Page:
I was very nervous about canning, too. I got addicted to watching Pam Cantrell's Rose Red Homestead videos on YouTube after seeing her comparison of the Instant Pot Max (which passed) and Nesco electric pressure canner (which did not pass). She's a food scientist and I trust her. I bought the Instant Pot Max, which can handle four pints at a time, because it also can be used for regular pressure cooking, sous vide, yogurt making, etc. (I figured I could can things in small batches as I got them harvested from my little garden; turned out the deer ate everything, so that was a bust!) An Instant Pot Max (the only IP you can can use for canning) is a fine, fine thing, and I knew I would use it daily even if I decided I didn't like canning. This was a great way to learn canning (I skipped water bath altogether), and through the constraint of only doing 4 pints at a time, I learned how much food I could deal with and also about flat sour and why it happens.(Yes, we will eat the case of flat-sour chili I put up, because I know it won't hurt us, and next time I'll know.) I learned what is suitable to can and what is not, either for taste or safety reasons. I followed USDA canning guidelines and recipes. And I always check in with Pam at Rose Red Homestead. She's fun to watch.

Why didn't I start with water-bath canning? I found the whole acid/pH thing more confusing than just doing it in a pressure canner. Most of what I wanted to can was not suitable for water-bath canning, so I skipped that. The deer and chipmunks ate all our tomatoes this year, but I probably would have pressure canned those as well. Also, I like that you don't have to use as much water to pressure can; the pot is therefore not as heavy.

A few months ago, I started going to a local pickup place (I call it the food gazebo) where they set out produce and other expiring items culled from local grocery store shelves, trying to cut down on landfill waste. People pick through it, compost what's bad, and preserve what is not. I started freezing a ton of fruits and vegetables for smoothies or stir fries, or to make country wines, and dehydrating, fermenting, or canning things as I  could get around to it, learning as I needed to at a pace I could handle. I thought I was really set! All that money saved! I filled up a 21 cubic foot upright freezer with food.

Whelp, after multiple power outages this summer and loss of a lot of the frozen stuff, I decided we just cannot depend on electricity to preserve all our food. I set up an outdoor canning kitchen using a covered firewood rack into which a Camp Chef Tahoe stove with propane tank fits perfectly. I bought a 22 quart T fal canner on sale (the American canner was out of $$$ reach) and can now can 16 wide-mouth pints at once, which is better for dealing with the huge amount of food I come home with from the food gazebo. Yesterday I wound up with 22 pints of organic baby spinach (from two boxes full of perfectly good "past use-by" culled triple-washed bags), 16 of which I canned outside, 4 in the IP Max, and the other two were refrigerated for meals the next few days. I have paid for my canning kitchen with savings on our grocery bill by going this route.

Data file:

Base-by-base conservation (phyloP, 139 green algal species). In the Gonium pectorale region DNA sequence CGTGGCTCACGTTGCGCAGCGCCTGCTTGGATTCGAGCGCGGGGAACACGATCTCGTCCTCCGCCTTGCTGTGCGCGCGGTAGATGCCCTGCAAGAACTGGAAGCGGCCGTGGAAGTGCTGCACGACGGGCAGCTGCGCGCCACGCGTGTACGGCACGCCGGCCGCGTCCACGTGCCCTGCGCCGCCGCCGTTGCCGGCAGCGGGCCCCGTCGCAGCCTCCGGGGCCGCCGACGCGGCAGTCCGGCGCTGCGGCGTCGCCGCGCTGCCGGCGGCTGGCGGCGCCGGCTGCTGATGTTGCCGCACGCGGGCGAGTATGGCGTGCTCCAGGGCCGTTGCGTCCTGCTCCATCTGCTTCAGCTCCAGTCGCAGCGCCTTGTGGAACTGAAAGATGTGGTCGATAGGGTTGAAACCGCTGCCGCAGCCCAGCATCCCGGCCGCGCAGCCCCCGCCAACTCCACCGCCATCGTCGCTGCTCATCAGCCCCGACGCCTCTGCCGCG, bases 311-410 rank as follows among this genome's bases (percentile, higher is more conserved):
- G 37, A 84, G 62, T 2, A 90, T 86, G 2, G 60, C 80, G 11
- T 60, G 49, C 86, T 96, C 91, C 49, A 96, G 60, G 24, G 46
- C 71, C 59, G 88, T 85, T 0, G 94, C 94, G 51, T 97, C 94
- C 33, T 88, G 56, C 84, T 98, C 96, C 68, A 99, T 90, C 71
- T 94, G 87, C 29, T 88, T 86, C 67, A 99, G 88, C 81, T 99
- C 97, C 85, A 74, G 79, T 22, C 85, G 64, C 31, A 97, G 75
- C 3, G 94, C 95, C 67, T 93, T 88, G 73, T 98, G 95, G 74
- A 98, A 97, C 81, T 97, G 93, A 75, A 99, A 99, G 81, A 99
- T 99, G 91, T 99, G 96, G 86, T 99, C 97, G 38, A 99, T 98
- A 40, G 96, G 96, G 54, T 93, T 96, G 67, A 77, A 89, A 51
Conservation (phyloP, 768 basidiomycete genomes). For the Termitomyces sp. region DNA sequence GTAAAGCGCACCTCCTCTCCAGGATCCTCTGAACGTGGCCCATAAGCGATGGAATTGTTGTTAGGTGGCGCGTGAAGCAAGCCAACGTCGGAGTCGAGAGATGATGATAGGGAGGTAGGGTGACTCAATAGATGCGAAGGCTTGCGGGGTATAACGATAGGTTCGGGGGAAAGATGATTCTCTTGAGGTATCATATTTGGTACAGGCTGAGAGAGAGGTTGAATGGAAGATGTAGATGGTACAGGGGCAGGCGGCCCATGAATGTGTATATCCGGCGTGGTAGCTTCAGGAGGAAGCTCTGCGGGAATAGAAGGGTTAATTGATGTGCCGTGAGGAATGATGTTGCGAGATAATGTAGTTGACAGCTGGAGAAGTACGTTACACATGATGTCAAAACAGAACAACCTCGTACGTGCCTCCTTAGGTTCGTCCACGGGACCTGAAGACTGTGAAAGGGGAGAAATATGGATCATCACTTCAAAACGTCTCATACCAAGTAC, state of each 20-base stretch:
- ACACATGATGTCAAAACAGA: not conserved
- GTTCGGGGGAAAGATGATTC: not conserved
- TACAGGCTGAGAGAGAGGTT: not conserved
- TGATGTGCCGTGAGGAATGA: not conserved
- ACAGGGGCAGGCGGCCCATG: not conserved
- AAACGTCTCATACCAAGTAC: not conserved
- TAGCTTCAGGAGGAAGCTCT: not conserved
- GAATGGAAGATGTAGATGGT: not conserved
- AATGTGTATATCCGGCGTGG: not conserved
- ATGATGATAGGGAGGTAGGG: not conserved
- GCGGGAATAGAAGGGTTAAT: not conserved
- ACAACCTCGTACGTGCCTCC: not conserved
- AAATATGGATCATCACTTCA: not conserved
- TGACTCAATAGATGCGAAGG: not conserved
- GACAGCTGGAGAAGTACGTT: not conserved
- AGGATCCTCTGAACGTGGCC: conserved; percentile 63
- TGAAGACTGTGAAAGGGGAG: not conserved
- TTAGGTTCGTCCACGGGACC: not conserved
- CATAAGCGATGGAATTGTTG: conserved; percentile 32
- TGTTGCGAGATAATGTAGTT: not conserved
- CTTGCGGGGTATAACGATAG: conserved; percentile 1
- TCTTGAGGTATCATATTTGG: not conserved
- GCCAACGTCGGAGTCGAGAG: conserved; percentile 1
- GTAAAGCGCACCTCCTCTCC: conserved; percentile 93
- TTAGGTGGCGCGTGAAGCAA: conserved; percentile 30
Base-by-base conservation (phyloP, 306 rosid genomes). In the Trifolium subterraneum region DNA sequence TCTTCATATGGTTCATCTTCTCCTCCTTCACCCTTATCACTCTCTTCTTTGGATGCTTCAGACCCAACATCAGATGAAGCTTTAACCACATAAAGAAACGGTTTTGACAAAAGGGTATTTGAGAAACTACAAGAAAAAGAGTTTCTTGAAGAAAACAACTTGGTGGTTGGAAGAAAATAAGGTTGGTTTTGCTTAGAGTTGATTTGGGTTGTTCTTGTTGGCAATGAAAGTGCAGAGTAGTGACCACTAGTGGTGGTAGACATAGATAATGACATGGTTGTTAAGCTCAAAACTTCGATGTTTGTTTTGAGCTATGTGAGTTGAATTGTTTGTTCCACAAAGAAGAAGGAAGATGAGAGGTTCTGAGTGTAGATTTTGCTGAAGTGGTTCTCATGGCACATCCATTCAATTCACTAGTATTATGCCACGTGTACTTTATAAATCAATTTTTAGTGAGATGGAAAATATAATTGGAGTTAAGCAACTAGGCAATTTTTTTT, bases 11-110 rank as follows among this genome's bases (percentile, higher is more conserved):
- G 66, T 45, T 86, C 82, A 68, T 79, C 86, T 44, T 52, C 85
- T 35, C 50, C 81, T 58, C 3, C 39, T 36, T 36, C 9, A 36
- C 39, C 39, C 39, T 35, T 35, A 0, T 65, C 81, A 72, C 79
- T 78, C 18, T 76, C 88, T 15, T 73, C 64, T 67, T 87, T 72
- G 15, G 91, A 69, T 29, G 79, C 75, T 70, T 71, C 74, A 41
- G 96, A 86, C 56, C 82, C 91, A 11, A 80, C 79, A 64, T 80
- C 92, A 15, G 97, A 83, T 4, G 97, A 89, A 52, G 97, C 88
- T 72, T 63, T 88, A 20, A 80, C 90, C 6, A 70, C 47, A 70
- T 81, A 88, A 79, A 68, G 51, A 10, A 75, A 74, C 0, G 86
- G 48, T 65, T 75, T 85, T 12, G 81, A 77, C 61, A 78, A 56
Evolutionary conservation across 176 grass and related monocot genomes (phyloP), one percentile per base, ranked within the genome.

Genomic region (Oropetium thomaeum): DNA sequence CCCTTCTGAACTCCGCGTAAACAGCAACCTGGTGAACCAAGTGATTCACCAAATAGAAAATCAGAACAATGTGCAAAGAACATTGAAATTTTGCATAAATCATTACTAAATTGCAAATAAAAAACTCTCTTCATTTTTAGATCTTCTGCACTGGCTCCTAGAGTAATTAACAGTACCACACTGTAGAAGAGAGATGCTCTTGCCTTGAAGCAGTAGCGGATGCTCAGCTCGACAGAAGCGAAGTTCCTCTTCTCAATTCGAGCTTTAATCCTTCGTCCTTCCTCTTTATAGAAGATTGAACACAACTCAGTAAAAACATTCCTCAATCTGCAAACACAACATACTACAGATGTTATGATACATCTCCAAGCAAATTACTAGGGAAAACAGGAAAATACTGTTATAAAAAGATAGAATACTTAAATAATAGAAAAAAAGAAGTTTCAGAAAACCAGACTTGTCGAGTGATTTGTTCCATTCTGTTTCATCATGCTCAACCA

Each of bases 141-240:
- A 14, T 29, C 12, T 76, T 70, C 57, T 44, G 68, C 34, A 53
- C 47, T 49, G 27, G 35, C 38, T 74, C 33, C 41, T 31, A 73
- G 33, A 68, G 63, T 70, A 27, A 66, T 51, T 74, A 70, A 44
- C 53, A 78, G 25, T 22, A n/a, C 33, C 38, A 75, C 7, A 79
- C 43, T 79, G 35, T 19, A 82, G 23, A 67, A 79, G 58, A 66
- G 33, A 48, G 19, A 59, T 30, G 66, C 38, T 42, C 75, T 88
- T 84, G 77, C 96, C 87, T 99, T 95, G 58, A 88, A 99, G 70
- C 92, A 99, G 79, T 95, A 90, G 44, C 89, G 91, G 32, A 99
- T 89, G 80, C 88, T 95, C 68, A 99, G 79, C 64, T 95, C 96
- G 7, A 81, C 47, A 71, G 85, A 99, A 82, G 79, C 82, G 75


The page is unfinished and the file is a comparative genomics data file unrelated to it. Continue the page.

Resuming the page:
I'm still freezing things, of course, because that's the easiest, but it eases my mind to know I could pull things out and can them quickly if the grid goes down and I've got a freezer full of defrosting food. I'm also more likely now to dehydrate some things that are best not canned rather than trust them to the freezer. When we are able to afford the solar panel setup and installation to keep our freezer running when the grid is down, I'll be less nervous, but I still think I will can a lot of food.
3 months ago

Betsy Carraway wrote:Hi, for Diane Kistner:  Maypop (passiflora Incarnata, or just "passiflora") is safe and popular herbal throughout Europe, Central and South America, and maybe more; it is commonly used as an extract, tea, or in capsules, for anxiety issues, insomnia, and even babies' colic.  It is not only quite effective and lacking in any side effects, but safe at any dose, even for babies.  So you may wish to collect the mature Summer leaves, before fruit formation, and dry them in shade for use as tea or powdered.